All Night? All Right? // Josh Rigali

5/14/2015

In the academic world of Architecture there is a preconceived notion of what “studio culture” is. There seems to be an expectation that architecture students should live in studio. Pulling all-nighters is a regular activity. Should this be the expectation? I believe students can limit the amount of all-nighters while still completing a high level of work. A culture can still be formed in studio without as many late nights.  

 

From the first time prospective high school students step foot into Seaton Hall at Kansas State University they are told that being an architecture student means you have to work crazy hours and live off of coffee and energy drinks. Yes architecture requires a lot time but there is no need for students, particularly freshmen students to be pulling all-nighters. As incoming students they are told by other students on visits that they will have to pull several all-nighters, and that it is perfectly normal. In fact they are told that it is crazy if they don’t pull all-nighters. There is even an assumption from students in other colleges on campus that architecture students work eat and sleep in Seaton Hall and never leave. Although we do have a heavy work load that requires us to spend a lot of time in studio we should be able to manage to make some free time to get away. Walk by the first year students in their studio and it is apparent that this has effected the mind set of most of the students. They expect to work late hours and for this reason they allow themselves to fall into the trap rather than finding a way to change their situation and properly manage their time.

 

Working until 4am is not only unhealthy for your body but it is detrimental to a student’s growth as a designer and architect. Student’s health during final production takes a dramatic turn for the worst. Students become overly exhausted, and their immune systems begin to shut down. The number of sick architecture students is directly affected by the amount of late nights they stay up working. Students begin sleeping during the day and working through the night. They become studio hermits only speaking to other architecture students in architecture jargon that no one else understands. This makes it impossible for students to learn proper time management, and communication skills. Students need to learn to use their time during the day to efficiently and effectively get their work done. They also need to spend more time outside of studio talking to people in other majors and disciplines to learn how to communicate and interact with non-architects. Students need to learn to live a well-rounded lifestyle and take time to enjoy life.

 

I don’t expect Studio culture to change overnight, and I definitely don’t expect all-nighters to cease. Obviously school work has a tendency to get the best of students, and having multiple projects in multiple classes sometimes means their literally is not enough time in the day to avoid working late into the night. That being said they can be limited to just a few a year. Proper time management and a little help from the architecture department can go a long way to help insure this. The first step is to stop creating this assumption that if you want to succeed in architecture you have to deprive yourself of sleep. Students need to know that it is ok to go to bed at a normal hour and that waking up a little earlier and working more during the day is a better system. Limiting the amount of projects at a given time will also go a long way to helping students. Certainly students need to complete projects for several different classes to learn new techniques and skills, but these projects should overlap. If professors could find a way to relate their projects to each student’s studio project it would reduce the amount of time students spend on each project, yet create stronger projects. Students would be able to go into more depth with their projects and work through their designs far past typical schematic design. If classes such as structures or digital architecture were able to incorporate student’s studio projects the students would work harder on them, learn more, and produce more developed and well thought out designs.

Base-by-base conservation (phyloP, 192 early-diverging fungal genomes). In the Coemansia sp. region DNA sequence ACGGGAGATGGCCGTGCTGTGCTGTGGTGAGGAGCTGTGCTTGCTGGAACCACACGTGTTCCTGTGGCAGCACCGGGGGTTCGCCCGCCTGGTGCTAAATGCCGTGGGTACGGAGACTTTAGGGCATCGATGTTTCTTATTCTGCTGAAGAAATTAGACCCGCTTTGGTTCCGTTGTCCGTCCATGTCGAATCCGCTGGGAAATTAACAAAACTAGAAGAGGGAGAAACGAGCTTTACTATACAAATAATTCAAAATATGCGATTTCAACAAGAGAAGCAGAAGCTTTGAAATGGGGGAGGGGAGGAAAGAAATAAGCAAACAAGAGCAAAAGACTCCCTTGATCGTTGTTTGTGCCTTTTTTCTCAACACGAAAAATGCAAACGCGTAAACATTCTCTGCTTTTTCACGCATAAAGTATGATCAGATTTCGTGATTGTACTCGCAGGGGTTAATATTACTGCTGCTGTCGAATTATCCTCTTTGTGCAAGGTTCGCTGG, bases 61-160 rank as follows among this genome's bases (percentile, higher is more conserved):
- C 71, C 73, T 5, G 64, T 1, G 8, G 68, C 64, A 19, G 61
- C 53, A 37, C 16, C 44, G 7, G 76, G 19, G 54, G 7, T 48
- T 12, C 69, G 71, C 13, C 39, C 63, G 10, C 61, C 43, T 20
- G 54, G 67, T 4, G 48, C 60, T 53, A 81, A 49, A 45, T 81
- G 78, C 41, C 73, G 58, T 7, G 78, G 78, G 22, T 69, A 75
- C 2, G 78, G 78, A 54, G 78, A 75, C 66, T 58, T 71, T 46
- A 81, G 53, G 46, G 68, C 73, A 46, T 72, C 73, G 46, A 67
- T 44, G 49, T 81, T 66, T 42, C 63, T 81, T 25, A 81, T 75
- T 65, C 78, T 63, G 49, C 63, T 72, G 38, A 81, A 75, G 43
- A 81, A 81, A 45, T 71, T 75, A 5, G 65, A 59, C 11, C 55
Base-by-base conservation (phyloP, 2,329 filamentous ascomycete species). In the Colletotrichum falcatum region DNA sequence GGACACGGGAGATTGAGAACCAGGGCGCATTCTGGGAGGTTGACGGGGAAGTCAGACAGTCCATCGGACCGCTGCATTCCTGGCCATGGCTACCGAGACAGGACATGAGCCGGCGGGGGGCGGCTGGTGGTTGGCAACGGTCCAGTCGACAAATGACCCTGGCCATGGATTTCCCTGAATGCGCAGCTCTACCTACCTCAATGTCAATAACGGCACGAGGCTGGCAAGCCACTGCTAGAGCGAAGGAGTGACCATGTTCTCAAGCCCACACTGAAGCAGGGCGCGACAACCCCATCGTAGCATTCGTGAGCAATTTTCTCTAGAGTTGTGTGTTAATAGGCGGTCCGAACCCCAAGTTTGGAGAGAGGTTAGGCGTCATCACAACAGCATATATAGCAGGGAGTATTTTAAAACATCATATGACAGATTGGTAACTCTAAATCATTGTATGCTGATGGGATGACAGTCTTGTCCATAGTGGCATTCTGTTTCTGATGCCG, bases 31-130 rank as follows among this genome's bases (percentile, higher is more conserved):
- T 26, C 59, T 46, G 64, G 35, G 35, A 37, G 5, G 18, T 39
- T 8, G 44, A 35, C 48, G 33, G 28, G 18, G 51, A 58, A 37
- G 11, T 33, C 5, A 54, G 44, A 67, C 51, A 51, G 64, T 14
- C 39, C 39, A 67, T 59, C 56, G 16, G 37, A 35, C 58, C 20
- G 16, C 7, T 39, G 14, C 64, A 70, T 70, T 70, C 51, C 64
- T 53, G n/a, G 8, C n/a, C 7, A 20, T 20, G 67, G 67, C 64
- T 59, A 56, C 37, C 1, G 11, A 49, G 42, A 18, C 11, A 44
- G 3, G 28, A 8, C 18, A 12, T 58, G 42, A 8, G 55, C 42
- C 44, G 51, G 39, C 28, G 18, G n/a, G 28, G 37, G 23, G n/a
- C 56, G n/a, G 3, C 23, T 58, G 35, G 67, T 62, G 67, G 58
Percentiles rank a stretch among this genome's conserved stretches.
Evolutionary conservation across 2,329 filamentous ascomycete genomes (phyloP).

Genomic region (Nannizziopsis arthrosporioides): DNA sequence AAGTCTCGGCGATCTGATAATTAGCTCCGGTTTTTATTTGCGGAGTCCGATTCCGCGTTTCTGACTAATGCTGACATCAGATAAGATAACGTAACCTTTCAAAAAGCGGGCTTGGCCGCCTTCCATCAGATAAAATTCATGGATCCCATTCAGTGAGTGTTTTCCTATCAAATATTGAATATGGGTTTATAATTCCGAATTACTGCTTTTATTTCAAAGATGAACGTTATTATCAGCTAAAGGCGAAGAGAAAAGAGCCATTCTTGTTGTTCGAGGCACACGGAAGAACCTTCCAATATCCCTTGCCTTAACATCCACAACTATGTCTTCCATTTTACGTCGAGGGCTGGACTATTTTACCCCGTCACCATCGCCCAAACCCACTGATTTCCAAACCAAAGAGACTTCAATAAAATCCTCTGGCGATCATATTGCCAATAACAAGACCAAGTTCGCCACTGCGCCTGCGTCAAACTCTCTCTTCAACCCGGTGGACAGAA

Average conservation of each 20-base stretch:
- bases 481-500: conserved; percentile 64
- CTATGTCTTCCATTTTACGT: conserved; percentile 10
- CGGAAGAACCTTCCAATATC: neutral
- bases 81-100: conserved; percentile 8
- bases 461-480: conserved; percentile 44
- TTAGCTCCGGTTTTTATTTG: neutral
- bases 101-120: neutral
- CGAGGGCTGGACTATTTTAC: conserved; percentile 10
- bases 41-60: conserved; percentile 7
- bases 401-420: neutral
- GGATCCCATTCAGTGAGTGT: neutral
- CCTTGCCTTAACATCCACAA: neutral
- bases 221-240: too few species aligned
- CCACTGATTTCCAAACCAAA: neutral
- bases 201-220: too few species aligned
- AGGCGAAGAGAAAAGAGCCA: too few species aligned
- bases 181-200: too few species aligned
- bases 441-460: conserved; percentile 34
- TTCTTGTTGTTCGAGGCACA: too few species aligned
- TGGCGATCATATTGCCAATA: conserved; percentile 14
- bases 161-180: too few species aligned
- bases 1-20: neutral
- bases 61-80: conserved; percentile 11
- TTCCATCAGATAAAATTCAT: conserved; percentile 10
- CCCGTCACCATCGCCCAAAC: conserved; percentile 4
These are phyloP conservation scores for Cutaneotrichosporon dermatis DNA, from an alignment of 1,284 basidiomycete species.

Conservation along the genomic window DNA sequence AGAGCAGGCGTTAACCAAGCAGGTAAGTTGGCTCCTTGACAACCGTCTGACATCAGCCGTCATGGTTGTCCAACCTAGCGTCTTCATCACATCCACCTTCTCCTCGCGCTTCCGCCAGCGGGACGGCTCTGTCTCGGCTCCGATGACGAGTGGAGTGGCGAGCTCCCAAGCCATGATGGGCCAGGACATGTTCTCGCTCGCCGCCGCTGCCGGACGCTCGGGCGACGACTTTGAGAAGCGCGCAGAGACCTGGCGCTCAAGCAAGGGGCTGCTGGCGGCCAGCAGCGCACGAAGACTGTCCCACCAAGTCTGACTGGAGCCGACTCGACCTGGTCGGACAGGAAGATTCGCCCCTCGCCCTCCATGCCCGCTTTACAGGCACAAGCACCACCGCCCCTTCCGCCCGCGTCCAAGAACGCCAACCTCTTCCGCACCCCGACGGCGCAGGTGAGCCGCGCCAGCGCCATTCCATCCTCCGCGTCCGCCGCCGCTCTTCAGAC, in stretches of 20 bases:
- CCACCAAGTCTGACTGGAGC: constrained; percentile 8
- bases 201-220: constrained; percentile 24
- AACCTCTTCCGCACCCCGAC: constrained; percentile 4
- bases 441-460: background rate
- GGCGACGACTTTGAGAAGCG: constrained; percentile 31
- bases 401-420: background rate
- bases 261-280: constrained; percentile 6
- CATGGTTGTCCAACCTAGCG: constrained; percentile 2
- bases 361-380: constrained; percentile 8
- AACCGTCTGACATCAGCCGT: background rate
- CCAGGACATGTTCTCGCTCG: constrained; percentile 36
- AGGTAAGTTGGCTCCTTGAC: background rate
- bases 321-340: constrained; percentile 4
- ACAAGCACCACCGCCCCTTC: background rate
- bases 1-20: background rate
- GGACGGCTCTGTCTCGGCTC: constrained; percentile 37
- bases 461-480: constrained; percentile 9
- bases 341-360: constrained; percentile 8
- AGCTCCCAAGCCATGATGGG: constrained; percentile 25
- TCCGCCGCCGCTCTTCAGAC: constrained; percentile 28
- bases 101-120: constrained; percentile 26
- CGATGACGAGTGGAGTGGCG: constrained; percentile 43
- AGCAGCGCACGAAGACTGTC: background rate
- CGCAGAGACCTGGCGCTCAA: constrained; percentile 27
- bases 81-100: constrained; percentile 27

The all-nighter can be limited and a healthier lifestyle for architecture students can prevail with a little bit of help. The idea of “studio culture” and the preconceived notions that come with it can be altered. The way architecture school is organized and the expectations of students by themselves and professors can shift to help minimize the amount of all-nighters while maintaining or strengthening the level of work created. This will help better prepare students for the future with in the architecture profession. Studio culture can still be formed during the day, much like it would be in an office environment. Working long hours cannot be avoided and students will always have to work into the night, but not the whole night. Although the occasional all-nighter will still be necessary, they can be drastically reduced while still allowing students to form bonds and create memories, maybe even some memories having fun outside of Seaton Hall.

Written by Josh Rigali